Subclinical hypothyroidism affects 4–8.5% of the general population and an even greater percentage of patients with infertility. Untreated subclinical hypothyroidism has been associated with adverse pregnancy outcomes, however, it is less clear if subclinical hypothyroidism affects fertility. The goal of this study was to investigate whether levothyroxine treatment has beneficial effects on IVF and pregnancy outcomes in infertile patients with subclinical hypothyroidism.METHODS:
An IRB approved retrospective chart review of patients undergoing IVF cycles between January 1, 2010 and December 31, 2013. Patients were included if they were between 25 and 45 years old and had an ICD9 diagnosis of subclinical hypothyroidism. Patients were divided into two groups: TSH less than/equal to 2.5 (Group 1, N=63) and TSH greater than/equal to 2.5 (Group 2, N=58). An analysis was performed to determine if there was a difference in mean number of embryos retrieved, clinical pregnancy rate, or live birth rate or between the groups.RESULTS:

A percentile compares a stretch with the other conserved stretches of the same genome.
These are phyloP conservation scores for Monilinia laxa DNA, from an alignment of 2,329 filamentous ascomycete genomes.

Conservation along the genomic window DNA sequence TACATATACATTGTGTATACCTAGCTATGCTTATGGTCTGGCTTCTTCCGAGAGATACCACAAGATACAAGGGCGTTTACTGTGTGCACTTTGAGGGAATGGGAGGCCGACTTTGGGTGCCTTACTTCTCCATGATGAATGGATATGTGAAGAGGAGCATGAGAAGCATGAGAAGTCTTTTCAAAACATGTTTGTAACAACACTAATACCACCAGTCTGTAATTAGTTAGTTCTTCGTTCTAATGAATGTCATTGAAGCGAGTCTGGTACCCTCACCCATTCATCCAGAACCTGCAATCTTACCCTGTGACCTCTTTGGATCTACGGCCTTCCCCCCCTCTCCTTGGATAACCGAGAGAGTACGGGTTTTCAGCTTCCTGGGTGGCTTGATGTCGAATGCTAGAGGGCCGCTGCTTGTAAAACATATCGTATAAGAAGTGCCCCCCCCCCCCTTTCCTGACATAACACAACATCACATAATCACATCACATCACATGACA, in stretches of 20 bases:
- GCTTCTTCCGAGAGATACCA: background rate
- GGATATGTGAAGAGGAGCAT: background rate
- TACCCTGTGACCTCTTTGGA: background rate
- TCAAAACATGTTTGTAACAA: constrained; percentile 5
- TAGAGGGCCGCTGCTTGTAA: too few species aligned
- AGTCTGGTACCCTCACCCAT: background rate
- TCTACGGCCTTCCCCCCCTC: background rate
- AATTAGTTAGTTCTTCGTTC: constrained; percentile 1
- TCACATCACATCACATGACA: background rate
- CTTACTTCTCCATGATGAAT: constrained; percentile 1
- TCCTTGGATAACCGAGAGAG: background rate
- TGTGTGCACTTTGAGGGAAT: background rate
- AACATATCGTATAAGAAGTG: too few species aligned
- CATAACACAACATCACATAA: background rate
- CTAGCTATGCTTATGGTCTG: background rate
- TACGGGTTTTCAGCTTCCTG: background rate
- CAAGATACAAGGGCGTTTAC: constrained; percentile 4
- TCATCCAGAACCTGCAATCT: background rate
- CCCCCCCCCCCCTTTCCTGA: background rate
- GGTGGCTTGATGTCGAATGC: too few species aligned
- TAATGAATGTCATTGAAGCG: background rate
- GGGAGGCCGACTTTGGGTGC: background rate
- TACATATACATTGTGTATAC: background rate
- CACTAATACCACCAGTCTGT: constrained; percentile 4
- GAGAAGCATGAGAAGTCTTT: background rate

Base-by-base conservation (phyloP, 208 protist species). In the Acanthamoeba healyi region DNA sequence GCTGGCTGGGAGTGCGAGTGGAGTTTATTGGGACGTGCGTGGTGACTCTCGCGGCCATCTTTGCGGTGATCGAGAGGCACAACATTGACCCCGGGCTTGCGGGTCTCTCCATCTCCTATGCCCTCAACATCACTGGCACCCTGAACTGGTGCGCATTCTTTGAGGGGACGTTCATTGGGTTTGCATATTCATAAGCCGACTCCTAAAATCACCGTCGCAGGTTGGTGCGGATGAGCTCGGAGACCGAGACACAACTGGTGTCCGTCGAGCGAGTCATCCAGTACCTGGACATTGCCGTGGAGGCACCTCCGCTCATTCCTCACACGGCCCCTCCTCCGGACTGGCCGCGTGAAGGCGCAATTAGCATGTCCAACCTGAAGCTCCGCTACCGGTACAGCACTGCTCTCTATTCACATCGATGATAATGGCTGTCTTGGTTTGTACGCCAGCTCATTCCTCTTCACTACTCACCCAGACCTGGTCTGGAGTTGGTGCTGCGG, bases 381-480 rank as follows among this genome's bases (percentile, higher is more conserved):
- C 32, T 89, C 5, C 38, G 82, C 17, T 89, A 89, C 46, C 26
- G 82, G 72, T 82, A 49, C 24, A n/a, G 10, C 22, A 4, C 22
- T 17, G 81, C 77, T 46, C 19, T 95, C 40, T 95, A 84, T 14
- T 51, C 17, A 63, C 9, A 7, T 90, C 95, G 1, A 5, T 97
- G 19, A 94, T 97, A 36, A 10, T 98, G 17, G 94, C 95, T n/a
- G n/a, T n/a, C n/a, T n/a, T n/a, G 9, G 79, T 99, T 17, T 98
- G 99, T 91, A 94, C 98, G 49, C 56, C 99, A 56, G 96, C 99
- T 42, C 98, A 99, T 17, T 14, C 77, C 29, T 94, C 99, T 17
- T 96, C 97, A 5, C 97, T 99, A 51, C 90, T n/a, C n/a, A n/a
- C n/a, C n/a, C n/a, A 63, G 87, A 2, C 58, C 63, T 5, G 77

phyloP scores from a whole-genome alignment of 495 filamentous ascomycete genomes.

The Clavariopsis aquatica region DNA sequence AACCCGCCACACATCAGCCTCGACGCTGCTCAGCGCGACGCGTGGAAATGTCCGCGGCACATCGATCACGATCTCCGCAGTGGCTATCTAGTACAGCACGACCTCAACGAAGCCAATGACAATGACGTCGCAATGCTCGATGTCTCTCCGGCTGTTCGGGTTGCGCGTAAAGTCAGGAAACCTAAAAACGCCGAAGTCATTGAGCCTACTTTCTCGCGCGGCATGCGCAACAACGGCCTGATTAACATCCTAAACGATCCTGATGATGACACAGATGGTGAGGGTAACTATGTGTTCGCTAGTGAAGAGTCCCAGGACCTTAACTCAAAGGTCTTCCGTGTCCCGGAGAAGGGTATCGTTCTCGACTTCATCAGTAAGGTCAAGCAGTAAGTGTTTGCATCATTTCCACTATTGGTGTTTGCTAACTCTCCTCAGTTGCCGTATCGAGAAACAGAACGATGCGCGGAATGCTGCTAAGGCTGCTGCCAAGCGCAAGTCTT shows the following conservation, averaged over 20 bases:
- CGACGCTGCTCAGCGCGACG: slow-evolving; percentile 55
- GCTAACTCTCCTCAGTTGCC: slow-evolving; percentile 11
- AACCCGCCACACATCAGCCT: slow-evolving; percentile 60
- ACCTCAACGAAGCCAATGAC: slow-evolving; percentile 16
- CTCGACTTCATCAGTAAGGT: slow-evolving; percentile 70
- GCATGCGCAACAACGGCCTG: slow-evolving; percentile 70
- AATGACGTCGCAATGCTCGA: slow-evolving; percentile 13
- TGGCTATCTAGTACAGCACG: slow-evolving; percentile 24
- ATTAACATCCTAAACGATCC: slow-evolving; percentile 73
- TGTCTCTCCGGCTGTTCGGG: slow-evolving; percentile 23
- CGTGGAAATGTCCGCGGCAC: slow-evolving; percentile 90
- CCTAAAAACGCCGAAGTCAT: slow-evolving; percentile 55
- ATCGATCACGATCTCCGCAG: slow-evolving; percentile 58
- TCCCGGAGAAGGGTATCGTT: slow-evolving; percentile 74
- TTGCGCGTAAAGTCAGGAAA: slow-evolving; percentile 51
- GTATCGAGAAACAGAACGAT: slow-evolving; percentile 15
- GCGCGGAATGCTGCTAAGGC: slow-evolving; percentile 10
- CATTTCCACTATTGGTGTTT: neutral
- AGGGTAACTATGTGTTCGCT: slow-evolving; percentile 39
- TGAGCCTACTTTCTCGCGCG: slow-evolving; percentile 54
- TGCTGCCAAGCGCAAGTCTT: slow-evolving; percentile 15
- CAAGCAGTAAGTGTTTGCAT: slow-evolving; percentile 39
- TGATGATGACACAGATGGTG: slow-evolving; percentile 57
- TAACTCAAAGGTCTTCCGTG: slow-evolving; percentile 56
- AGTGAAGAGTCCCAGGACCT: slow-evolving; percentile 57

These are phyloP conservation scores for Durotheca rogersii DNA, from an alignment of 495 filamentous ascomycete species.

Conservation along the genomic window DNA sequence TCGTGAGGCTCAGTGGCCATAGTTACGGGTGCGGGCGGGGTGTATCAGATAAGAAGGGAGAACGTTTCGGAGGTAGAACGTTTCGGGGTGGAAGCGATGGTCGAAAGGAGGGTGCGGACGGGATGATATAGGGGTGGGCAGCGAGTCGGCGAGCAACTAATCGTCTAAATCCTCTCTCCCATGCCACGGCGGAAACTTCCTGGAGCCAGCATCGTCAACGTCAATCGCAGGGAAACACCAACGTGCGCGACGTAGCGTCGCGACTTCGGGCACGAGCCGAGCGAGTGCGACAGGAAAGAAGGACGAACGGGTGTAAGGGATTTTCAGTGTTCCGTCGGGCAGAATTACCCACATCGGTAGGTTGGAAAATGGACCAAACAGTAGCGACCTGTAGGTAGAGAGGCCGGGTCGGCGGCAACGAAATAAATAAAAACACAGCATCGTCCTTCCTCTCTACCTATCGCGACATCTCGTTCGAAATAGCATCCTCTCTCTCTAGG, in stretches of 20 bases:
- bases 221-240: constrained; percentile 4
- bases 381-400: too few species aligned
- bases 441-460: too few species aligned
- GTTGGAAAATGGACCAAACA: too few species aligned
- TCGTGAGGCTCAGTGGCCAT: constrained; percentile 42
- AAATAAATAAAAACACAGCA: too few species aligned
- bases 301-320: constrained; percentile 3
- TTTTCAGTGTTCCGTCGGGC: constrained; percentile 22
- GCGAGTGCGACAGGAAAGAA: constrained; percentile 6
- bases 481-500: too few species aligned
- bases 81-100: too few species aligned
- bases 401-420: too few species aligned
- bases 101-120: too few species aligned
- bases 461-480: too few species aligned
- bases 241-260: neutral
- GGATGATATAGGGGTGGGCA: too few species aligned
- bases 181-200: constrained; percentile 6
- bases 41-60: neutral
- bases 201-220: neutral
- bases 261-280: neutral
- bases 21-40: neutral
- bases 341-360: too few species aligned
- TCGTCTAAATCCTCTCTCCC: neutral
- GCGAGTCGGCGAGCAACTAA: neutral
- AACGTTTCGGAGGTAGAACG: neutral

No difference was found in mean number of oocytes retrieved, clinical pregnancy, or live birth rate. There was a trend toward higher pregnancy rate in the untreated group.CONCLUSION:
This study does not demonstrate a difference in number of oocytes retrieved, clinical pregnancy rate or live birth rate between patients with treated versus untreated subclinical hypothyroidism undergoing fresh IVF cycles. There was a trend toward higher pregnancy rate in the untreated group. This analysis is unique as it compares IVF/pregnancy outcomes between adequately treated and untreated subclinical hypothyroid patients, whereas previous studies have used euthyroid patients as a control.